No Marshmallows, Just Term Papers
University of Phoenix
Today customers of the Army Air Force Exchange Service (AAFES) demand more as competition from category killers and discounters lure them to their establishments. AAFES faces several challenges in the next five years. Despite the weak US economy cutting into disposable income, customer’s perception of value will go beyond best price. With 80% of customers having some college, a college degree, or beyond, AAFES customers are highly educated. They research products, and compare prices before entering an AAFES brick and mortar retail facility. New metrics of value will include best practices in environmental awareness, knowledgeable staff, and appeal to Generation Y. AAFES must achieve long-term objectives to remain competitive in the upcoming years.
Internal stakeholders must do their part to assure the strategies are realized. Buy in, communication, flexibility, and customer acceptance will be the critical success factors to assure the mission of AAFES becomes a reality. AAFES can move closer to its vision, but internal stakeholders must do their part to assure that AAFES is perceived by customers as a benefit not just another place to shop. Achieving these goals will require investing in improving the supply chain. Trend research to improve product selection, along with training to assure employees are aware of the features and benefits of products will require additional investment. In achieving the long term objectives, AAFES will maintain continuous increases to earnings to support Morale Welfare and Recreation.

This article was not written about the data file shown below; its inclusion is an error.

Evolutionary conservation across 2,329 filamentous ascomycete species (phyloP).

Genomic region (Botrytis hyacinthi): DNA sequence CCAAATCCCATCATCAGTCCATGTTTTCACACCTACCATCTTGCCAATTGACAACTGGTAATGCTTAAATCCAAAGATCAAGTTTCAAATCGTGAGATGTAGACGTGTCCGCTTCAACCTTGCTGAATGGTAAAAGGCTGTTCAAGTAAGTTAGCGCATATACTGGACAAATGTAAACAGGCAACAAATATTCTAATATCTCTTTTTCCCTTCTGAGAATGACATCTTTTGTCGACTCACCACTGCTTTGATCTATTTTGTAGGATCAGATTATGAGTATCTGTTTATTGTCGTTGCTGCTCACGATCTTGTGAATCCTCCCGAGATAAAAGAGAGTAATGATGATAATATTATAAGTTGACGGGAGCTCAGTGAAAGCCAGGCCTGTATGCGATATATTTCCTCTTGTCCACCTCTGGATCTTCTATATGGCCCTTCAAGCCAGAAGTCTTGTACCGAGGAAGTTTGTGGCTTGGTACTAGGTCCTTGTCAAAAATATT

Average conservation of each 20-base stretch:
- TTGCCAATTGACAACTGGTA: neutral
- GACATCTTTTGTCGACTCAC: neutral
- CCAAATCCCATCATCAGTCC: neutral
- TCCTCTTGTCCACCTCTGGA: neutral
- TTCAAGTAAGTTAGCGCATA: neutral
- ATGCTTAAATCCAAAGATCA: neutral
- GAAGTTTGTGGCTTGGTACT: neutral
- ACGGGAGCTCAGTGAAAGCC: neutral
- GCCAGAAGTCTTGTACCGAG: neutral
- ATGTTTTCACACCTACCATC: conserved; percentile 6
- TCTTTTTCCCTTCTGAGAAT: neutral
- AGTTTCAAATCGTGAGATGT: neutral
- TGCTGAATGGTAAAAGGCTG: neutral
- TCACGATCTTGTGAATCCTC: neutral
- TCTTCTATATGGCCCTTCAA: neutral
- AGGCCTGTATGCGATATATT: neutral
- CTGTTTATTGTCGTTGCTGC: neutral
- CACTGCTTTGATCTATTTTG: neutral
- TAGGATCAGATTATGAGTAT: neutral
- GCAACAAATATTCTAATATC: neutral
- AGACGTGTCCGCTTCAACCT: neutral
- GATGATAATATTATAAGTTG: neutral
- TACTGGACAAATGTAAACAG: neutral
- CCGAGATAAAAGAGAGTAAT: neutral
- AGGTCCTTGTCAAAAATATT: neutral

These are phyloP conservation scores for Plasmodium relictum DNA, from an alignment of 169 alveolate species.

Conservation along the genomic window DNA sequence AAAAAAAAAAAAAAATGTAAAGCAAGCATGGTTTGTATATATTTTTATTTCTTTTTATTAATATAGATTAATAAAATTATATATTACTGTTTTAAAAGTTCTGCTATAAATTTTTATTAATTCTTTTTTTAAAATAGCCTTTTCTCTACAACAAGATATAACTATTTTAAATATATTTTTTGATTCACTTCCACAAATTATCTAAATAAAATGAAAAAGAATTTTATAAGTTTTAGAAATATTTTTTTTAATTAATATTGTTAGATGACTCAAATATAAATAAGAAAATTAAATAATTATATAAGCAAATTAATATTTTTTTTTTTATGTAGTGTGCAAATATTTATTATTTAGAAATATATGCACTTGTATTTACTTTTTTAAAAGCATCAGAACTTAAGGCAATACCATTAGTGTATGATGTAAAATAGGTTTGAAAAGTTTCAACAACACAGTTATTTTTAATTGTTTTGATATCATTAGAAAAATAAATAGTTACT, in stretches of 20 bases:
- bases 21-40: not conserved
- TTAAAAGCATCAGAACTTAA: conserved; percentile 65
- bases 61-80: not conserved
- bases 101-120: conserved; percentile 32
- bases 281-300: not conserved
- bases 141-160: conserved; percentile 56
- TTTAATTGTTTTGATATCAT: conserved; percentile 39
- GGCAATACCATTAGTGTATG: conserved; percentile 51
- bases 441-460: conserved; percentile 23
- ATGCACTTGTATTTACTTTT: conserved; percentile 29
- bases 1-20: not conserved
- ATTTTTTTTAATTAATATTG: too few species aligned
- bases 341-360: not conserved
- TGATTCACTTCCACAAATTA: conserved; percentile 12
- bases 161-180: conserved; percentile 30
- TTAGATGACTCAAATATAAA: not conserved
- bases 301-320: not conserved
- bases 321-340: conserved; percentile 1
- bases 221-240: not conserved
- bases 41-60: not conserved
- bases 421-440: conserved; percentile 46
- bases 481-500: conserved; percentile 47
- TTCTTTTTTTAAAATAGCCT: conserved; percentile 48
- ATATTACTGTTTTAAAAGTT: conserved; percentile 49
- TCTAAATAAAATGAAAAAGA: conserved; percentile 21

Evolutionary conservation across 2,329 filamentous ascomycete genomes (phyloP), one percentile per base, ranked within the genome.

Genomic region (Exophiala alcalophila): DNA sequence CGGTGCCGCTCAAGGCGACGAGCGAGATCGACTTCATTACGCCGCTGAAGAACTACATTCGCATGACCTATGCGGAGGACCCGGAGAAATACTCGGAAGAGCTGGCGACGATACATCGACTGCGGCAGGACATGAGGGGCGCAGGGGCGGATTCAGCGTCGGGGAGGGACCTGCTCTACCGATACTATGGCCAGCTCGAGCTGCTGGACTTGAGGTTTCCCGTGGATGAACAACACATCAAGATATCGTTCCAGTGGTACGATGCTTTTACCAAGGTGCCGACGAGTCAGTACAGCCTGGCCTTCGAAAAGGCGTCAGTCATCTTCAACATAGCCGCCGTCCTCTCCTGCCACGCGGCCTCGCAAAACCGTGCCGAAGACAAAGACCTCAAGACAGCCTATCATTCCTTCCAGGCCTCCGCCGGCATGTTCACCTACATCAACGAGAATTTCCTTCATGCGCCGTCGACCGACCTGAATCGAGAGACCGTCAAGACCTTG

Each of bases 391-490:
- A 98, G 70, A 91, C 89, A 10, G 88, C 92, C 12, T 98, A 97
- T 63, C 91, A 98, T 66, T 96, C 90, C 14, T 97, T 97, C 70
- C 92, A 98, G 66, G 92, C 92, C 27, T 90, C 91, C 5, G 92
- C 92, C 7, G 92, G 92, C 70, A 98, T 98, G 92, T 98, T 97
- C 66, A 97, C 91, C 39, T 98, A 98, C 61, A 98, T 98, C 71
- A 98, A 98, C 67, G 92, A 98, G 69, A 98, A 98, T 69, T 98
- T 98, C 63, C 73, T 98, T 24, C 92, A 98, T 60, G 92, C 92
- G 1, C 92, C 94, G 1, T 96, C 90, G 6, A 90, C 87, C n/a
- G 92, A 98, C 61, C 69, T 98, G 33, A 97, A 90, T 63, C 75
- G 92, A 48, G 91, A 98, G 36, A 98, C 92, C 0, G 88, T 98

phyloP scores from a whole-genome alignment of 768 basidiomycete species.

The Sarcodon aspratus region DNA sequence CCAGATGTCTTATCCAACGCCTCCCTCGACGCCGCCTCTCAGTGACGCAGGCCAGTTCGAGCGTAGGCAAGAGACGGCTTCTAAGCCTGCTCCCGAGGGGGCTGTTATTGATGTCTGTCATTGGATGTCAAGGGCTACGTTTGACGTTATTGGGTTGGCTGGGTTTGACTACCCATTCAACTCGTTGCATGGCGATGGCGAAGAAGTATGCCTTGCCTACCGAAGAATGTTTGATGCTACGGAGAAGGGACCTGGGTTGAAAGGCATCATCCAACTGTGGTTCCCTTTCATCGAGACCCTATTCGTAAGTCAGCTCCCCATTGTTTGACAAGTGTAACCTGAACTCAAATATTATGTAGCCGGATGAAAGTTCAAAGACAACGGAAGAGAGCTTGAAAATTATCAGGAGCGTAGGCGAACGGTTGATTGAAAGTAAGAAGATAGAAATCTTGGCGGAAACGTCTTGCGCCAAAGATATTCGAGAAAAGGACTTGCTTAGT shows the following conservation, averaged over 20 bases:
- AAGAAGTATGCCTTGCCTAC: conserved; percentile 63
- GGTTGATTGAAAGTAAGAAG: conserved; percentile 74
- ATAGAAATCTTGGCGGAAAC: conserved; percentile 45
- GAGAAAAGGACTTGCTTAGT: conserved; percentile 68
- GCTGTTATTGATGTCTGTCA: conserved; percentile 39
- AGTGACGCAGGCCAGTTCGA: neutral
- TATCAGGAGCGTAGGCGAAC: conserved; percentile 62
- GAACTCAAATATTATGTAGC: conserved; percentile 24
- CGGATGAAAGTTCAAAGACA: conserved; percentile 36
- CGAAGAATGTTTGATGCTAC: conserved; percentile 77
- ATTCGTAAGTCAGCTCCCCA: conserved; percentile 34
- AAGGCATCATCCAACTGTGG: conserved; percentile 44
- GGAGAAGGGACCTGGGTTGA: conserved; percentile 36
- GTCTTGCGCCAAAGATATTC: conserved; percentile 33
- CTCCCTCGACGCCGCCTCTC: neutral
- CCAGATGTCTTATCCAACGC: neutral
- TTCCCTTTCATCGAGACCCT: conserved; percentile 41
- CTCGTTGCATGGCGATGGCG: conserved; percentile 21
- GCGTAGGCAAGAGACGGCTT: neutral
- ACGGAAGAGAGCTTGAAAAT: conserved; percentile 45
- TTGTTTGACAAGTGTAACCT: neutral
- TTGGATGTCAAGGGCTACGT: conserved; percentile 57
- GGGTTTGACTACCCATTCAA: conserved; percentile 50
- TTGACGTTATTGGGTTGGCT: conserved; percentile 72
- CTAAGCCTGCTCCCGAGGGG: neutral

Since 1895 AAFES has provided goods and services to military service members, and their families. “AAFES operates more than 3,000 facilities worldwide, in more than 30 countries, five U.S. territories and 49 states,” (AAFES, 2008). AAFES has a successful retail, e-commerce, and catalog division. Additionally AAFES operates fast...
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